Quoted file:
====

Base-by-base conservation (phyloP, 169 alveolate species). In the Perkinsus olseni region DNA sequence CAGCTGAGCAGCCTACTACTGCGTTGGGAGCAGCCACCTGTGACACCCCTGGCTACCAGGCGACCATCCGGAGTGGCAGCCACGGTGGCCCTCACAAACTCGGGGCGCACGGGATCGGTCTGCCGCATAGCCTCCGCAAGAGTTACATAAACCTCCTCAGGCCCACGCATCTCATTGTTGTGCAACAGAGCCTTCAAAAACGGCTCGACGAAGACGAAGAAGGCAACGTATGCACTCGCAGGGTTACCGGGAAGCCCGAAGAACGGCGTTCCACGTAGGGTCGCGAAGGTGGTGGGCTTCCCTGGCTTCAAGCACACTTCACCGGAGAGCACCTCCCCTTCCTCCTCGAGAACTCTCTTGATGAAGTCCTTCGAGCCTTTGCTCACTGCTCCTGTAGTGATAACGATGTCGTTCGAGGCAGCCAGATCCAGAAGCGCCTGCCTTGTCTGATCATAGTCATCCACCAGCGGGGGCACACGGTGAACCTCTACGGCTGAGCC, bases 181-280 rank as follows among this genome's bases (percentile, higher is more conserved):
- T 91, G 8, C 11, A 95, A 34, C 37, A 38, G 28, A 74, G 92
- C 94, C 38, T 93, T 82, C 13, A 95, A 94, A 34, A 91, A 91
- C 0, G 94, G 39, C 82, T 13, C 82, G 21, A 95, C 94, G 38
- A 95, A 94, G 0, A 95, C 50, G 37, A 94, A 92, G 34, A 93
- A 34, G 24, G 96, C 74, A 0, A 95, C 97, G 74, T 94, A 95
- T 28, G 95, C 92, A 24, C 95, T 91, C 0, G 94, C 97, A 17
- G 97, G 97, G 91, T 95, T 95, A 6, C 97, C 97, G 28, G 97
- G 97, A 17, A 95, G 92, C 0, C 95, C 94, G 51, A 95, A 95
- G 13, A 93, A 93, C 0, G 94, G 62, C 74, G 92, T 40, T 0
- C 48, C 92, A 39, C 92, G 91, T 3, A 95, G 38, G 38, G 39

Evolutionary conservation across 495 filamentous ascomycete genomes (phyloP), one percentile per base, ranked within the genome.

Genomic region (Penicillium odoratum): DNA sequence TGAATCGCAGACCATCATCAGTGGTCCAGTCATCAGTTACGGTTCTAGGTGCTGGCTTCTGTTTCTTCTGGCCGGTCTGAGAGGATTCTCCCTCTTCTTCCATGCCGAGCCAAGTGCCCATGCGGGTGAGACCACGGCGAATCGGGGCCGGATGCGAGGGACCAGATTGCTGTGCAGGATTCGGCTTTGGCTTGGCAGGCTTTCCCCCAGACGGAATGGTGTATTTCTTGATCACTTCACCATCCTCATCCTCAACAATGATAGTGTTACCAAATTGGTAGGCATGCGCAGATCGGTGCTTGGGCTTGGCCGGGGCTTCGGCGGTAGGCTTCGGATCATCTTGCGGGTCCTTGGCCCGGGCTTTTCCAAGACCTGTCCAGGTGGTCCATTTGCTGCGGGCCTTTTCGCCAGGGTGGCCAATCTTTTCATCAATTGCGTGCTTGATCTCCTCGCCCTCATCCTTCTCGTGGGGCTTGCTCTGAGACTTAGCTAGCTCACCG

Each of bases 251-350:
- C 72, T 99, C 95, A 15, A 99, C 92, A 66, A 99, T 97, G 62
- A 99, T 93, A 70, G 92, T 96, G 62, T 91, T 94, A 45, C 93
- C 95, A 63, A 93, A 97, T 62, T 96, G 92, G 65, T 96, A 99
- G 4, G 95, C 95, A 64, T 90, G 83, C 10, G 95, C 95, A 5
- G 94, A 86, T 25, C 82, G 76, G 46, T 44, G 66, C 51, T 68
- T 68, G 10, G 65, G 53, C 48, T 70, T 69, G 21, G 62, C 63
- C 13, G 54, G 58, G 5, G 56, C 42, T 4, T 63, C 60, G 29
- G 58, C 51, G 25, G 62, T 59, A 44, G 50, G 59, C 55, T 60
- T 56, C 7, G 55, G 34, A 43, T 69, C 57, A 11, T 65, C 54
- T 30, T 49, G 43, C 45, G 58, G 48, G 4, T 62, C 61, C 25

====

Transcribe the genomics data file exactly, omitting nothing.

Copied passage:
Base-by-base conservation (phyloP, 169 alveolate species). In the Perkinsus olseni region DNA sequence CAGCTGAGCAGCCTACTACTGCGTTGGGAGCAGCCACCTGTGACACCCCTGGCTACCAGGCGACCATCCGGAGTGGCAGCCACGGTGGCCCTCACAAACTCGGGGCGCACGGGATCGGTCTGCCGCATAGCCTCCGCAAGAGTTACATAAACCTCCTCAGGCCCACGCATCTCATTGTTGTGCAACAGAGCCTTCAAAAACGGCTCGACGAAGACGAAGAAGGCAACGTATGCACTCGCAGGGTTACCGGGAAGCCCGAAGAACGGCGTTCCACGTAGGGTCGCGAAGGTGGTGGGCTTCCCTGGCTTCAAGCACACTTCACCGGAGAGCACCTCCCCTTCCTCCTCGAGAACTCTCTTGATGAAGTCCTTCGAGCCTTTGCTCACTGCTCCTGTAGTGATAACGATGTCGTTCGAGGCAGCCAGATCCAGAAGCGCCTGCCTTGTCTGATCATAGTCATCCACCAGCGGGGGCACACGGTGAACCTCTACGGCTGAGCC, bases 181-280 rank as follows among this genome's bases (percentile, higher is more conserved):
- T 91, G 8, C 11, A 95, A 34, C 37, A 38, G 28, A 74, G 92
- C 94, C 38, T 93, T 82, C 13, A 95, A 94, A 34, A 91, A 91
- C 0, G 94, G 39, C 82, T 13, C 82, G 21, A 95, C 94, G 38
- A 95, A 94, G 0, A 95, C 50, G 37, A 94, A 92, G 34, A 93
- A 34, G 24, G 96, C 74, A 0, A 95, C 97, G 74, T 94, A 95
- T 28, G 95, C 92, A 24, C 95, T 91, C 0, G 94, C 97, A 17
- G 97, G 97, G 91, T 95, T 95, A 6, C 97, C 97, G 28, G 97
- G 97, A 17, A 95, G 92, C 0, C 95, C 94, G 51, A 95, A 95
- G 13, A 93, A 93, C 0, G 94, G 62, C 74, G 92, T 40, T 0
- C 48, C 92, A 39, C 92, G 91, T 3, A 95, G 38, G 38, G 39

Evolutionary conservation across 495 filamentous ascomycete genomes (phyloP), one percentile per base, ranked within the genome.

Genomic region (Penicillium odoratum): DNA sequence TGAATCGCAGACCATCATCAGTGGTCCAGTCATCAGTTACGGTTCTAGGTGCTGGCTTCTGTTTCTTCTGGCCGGTCTGAGAGGATTCTCCCTCTTCTTCCATGCCGAGCCAAGTGCCCATGCGGGTGAGACCACGGCGAATCGGGGCCGGATGCGAGGGACCAGATTGCTGTGCAGGATTCGGCTTTGGCTTGGCAGGCTTTCCCCCAGACGGAATGGTGTATTTCTTGATCACTTCACCATCCTCATCCTCAACAATGATAGTGTTACCAAATTGGTAGGCATGCGCAGATCGGTGCTTGGGCTTGGCCGGGGCTTCGGCGGTAGGCTTCGGATCATCTTGCGGGTCCTTGGCCCGGGCTTTTCCAAGACCTGTCCAGGTGGTCCATTTGCTGCGGGCCTTTTCGCCAGGGTGGCCAATCTTTTCATCAATTGCGTGCTTGATCTCCTCGCCCTCATCCTTCTCGTGGGGCTTGCTCTGAGACTTAGCTAGCTCACCG

Each of bases 251-350:
- C 72, T 99, C 95, A 15, A 99, C 92, A 66, A 99, T 97, G 62
- A 99, T 93, A 70, G 92, T 96, G 62, T 91, T 94, A 45, C 93
- C 95, A 63, A 93, A 97, T 62, T 96, G 92, G 65, T 96, A 99
- G 4, G 95, C 95, A 64, T 90, G 83, C 10, G 95, C 95, A 5
- G 94, A 86, T 25, C 82, G 76, G 46, T 44, G 66, C 51, T 68
- T 68, G 10, G 65, G 53, C 48, T 70, T 69, G 21, G 62, C 63
- C 13, G 54, G 58, G 5, G 56, C 42, T 4, T 63, C 60, G 29
- G 58, C 51, G 25, G 62, T 59, A 44, G 50, G 59, C 55, T 60
- T 56, C 7, G 55, G 34, A 43, T 69, C 57, A 11, T 65, C 54
- T 30, T 49, G 43, C 45, G 58, G 48, G 4, T 62, C 61, C 25